Yiddish Fliers Call London Rabbi ‘A Threat’ for Speaking Out About Labour anti-Semitism

Leaflets follow several occasions in which ultra-Orthodox Rabbi Pinter criticized Crobyn-led party for failing to address proliferation of anti-Semitic incidents in its ranks

Jeremy Corbyn leader of Britain's opposition Labour Party gestures after voting in the European Elections in London, May 23, 2019.
AP Photo/Kirsty Wigglesworth

A haredi Orthodox rabbi from London was labeled “a threat” within his community for speaking out about the anti-Semitism problem of Britain’s Labour Party.

Avraham Pinter of Stamford Hill in northern London was called “rodef” in Yiddish-language fliers that were passed around last week in the heavily haredi populated area, Metro reported. The Hebrew word means “persecutor” and often is translated to mean a threat to society.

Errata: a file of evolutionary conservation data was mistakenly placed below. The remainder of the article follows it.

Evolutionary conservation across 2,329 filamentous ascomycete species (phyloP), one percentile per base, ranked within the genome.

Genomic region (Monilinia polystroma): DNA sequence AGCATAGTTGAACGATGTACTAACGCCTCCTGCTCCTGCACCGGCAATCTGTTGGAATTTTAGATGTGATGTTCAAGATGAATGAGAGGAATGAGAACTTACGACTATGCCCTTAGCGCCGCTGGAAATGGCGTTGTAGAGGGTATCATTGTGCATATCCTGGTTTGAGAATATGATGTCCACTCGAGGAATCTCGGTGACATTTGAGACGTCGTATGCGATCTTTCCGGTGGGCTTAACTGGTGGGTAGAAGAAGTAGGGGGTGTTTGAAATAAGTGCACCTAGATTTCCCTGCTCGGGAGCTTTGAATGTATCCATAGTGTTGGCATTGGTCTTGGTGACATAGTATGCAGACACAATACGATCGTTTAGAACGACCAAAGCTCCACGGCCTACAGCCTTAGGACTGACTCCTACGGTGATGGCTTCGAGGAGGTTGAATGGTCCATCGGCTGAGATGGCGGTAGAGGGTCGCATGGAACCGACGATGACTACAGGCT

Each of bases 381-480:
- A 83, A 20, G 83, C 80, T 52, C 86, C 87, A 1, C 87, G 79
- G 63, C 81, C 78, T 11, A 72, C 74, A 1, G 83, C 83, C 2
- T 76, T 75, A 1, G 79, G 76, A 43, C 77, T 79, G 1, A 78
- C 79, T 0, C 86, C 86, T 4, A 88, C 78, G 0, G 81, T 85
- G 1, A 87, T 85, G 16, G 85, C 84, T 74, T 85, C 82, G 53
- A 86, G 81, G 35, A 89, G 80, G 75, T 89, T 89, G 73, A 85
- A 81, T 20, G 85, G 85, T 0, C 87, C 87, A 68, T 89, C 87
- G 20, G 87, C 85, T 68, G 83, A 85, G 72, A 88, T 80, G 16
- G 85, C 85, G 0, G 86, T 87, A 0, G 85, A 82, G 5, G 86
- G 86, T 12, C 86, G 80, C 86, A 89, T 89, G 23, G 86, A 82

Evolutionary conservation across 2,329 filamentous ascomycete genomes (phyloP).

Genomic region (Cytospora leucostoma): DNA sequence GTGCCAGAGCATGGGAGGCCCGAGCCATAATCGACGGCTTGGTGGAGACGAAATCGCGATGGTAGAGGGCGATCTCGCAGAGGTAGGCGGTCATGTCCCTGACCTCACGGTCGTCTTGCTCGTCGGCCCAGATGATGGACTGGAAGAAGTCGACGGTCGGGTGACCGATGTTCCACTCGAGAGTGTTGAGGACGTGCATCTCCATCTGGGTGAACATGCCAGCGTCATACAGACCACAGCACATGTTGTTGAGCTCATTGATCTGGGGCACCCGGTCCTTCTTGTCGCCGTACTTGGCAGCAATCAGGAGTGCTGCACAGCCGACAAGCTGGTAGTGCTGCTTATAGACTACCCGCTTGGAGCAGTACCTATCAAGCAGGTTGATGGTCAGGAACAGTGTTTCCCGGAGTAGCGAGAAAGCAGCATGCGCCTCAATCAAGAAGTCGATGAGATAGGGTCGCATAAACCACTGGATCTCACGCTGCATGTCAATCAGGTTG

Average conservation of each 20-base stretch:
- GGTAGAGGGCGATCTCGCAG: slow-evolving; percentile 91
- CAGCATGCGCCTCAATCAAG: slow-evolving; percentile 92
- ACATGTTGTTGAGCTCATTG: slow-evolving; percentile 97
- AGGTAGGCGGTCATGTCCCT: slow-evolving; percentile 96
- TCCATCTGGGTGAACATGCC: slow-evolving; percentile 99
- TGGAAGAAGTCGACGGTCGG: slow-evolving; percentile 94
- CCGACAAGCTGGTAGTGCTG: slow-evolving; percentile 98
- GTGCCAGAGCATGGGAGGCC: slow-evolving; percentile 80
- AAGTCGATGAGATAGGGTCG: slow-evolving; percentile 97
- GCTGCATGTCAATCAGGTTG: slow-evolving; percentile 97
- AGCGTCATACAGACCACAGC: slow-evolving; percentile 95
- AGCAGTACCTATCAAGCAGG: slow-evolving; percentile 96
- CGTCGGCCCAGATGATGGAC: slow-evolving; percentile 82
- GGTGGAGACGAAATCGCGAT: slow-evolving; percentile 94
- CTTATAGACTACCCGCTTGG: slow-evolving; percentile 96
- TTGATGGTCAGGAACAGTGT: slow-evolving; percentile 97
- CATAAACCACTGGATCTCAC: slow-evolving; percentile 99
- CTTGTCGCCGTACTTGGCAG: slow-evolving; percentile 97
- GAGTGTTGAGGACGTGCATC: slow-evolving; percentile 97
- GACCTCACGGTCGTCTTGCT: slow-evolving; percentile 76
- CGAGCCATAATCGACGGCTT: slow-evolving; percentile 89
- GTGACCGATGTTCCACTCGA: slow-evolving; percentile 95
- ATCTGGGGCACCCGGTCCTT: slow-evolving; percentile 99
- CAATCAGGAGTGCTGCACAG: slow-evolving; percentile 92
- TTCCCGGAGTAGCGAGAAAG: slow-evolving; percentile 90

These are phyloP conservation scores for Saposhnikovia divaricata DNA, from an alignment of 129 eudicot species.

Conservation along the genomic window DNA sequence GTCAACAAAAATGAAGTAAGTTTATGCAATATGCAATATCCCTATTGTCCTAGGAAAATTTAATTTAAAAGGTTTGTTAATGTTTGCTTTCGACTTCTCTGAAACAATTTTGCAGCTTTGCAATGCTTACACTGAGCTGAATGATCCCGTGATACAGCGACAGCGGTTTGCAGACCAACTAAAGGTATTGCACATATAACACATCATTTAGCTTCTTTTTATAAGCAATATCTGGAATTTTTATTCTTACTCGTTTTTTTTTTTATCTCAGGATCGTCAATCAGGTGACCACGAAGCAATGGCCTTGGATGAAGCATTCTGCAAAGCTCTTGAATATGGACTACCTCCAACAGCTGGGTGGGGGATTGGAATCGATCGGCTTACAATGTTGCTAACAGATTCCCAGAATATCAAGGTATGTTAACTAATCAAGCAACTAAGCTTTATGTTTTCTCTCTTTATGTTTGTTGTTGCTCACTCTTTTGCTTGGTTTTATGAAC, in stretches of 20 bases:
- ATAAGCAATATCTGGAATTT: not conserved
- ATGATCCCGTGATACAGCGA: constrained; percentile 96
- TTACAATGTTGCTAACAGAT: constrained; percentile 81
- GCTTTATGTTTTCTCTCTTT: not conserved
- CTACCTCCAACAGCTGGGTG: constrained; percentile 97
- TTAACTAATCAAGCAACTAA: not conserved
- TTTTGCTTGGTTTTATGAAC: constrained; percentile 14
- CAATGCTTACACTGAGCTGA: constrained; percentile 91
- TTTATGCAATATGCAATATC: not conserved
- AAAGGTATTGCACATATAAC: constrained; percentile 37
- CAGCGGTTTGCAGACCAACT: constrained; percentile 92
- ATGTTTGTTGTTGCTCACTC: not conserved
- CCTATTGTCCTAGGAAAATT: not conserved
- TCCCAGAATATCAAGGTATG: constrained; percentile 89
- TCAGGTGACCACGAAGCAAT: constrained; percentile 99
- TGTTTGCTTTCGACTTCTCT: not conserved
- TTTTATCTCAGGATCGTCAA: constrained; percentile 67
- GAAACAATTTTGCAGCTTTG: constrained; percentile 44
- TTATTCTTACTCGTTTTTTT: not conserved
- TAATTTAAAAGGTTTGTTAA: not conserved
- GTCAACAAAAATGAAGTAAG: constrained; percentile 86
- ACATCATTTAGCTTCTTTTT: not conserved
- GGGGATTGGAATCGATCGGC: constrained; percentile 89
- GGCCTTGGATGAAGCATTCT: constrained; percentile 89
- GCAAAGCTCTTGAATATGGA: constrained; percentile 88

Some interpret it to mean the person in question may be harmed in self-defense, or even killed, though this interpretation is disputed.

The fliers followed several occasions in which Pinter criticized Labour for failing to address the proliferation of anti-Semitic incidents in its ranks following the 2015 election of its’ leader Jeremy Corbyn, a hard-left politician who has called Hamas and Hezbollah his friends. Corbyn’s Labour is seeking to unseat the Conservative Prime Minister Boris Johnson in the December 12 general elections.

Shraga Stern, a pro-Corbyn haredi activist, called Pinter a “kapo” earlier this year over Pinter’s criticism.

Shortly before the fliers appeared, Pinter objected to remarks made by Diane Abbott, a close ally of Corbyn, who suggested that the Jewish community in Stamford Hill did not share the same concerns about anti-Semitism as mainstream Jewish communal organizations.

Pinter said Abbott was “out of touch with reality” over those remarks.